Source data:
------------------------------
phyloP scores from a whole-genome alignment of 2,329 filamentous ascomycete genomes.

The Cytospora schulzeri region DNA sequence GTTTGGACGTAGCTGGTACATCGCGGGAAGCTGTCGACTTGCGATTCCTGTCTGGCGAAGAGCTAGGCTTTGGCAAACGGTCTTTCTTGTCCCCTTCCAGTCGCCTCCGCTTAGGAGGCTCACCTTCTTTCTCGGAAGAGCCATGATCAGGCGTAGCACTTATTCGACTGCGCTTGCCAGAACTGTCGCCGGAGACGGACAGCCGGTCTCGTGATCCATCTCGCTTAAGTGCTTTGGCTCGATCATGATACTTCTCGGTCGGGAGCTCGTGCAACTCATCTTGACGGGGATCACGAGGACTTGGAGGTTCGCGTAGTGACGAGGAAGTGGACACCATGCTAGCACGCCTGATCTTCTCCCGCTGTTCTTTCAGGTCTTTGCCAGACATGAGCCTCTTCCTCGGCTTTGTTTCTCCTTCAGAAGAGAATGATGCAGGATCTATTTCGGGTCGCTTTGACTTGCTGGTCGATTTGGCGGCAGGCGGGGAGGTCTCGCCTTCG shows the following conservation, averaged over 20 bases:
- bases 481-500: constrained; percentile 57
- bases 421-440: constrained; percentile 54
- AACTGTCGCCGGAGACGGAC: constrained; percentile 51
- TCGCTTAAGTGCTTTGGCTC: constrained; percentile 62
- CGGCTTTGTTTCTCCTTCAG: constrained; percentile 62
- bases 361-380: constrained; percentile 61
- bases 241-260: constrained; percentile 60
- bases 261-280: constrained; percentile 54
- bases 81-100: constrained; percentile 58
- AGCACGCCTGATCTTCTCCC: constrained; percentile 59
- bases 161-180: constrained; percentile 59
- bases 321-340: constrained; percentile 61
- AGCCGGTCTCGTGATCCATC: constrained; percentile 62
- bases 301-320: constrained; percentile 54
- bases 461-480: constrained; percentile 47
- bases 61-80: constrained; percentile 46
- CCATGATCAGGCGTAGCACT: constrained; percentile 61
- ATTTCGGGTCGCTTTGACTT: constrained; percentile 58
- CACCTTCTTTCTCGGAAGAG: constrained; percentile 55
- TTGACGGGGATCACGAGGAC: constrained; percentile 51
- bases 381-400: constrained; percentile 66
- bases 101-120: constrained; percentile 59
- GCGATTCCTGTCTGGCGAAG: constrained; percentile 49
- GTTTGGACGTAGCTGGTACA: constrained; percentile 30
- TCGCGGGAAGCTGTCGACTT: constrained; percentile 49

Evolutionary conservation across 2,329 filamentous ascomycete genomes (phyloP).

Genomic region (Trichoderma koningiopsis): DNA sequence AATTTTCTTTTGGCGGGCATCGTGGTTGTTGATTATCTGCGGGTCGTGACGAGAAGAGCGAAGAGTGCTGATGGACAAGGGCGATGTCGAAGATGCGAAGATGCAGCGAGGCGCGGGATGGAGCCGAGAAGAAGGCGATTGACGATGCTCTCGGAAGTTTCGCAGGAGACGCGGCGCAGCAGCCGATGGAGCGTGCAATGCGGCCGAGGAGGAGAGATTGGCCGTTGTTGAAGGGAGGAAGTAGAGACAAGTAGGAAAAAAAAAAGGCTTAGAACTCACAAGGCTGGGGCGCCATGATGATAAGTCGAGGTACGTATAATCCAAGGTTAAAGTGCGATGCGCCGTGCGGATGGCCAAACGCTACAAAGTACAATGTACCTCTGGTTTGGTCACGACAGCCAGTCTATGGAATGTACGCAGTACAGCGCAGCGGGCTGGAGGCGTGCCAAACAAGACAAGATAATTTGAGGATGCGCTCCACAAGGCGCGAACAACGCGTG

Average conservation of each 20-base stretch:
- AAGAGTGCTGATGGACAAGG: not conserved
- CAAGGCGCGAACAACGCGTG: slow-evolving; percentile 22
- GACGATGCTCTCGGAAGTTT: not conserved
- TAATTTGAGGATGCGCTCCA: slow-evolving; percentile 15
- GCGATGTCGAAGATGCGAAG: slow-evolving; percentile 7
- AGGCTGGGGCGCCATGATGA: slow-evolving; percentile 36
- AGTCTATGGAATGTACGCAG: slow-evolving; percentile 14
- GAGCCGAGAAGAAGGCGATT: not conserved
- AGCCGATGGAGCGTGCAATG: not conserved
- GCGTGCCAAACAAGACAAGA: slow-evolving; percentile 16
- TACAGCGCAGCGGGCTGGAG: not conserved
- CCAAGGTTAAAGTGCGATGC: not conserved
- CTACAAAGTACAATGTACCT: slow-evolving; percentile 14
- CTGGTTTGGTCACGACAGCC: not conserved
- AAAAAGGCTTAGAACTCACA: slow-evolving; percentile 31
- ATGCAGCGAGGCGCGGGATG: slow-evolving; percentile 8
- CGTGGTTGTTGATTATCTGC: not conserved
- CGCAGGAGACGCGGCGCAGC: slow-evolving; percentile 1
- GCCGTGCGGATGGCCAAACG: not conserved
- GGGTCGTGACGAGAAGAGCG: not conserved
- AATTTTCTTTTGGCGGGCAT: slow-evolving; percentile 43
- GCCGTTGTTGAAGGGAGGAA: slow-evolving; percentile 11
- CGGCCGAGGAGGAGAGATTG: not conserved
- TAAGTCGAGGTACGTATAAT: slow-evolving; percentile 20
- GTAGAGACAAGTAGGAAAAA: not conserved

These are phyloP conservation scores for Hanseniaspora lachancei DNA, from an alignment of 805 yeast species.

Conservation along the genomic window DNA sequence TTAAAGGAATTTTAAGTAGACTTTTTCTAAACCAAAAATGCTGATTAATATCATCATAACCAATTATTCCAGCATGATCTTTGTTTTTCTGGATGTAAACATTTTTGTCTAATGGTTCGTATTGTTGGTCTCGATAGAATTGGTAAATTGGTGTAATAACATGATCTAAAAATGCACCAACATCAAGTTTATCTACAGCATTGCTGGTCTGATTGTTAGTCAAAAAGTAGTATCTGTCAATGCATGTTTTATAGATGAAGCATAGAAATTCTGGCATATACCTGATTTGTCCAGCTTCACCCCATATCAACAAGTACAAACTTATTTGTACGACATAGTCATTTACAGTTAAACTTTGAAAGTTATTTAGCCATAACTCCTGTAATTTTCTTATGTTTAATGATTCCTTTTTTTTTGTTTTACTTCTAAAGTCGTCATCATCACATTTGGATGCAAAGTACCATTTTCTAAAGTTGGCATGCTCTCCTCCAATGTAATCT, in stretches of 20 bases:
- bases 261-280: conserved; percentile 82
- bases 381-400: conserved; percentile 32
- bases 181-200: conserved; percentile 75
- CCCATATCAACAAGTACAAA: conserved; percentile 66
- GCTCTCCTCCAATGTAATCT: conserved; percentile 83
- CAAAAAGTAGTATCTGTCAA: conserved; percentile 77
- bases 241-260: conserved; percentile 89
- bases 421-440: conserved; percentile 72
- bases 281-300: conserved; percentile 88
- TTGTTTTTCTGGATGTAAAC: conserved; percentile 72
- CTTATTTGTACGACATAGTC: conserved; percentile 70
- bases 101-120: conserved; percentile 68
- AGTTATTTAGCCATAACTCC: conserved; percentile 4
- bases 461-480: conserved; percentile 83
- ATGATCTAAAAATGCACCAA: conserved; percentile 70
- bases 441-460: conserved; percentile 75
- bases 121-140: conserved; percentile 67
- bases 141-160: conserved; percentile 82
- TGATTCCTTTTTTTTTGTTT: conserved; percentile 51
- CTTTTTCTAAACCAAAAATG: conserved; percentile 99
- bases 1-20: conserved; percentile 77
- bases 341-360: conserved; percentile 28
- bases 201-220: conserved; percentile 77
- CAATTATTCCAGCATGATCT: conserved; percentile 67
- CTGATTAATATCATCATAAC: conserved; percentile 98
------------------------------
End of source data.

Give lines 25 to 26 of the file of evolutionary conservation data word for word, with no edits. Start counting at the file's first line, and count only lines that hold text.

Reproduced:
- GCGATTCCTGTCTGGCGAAG: constrained; percentile 49
- GTTTGGACGTAGCTGGTACA: constrained; percentile 30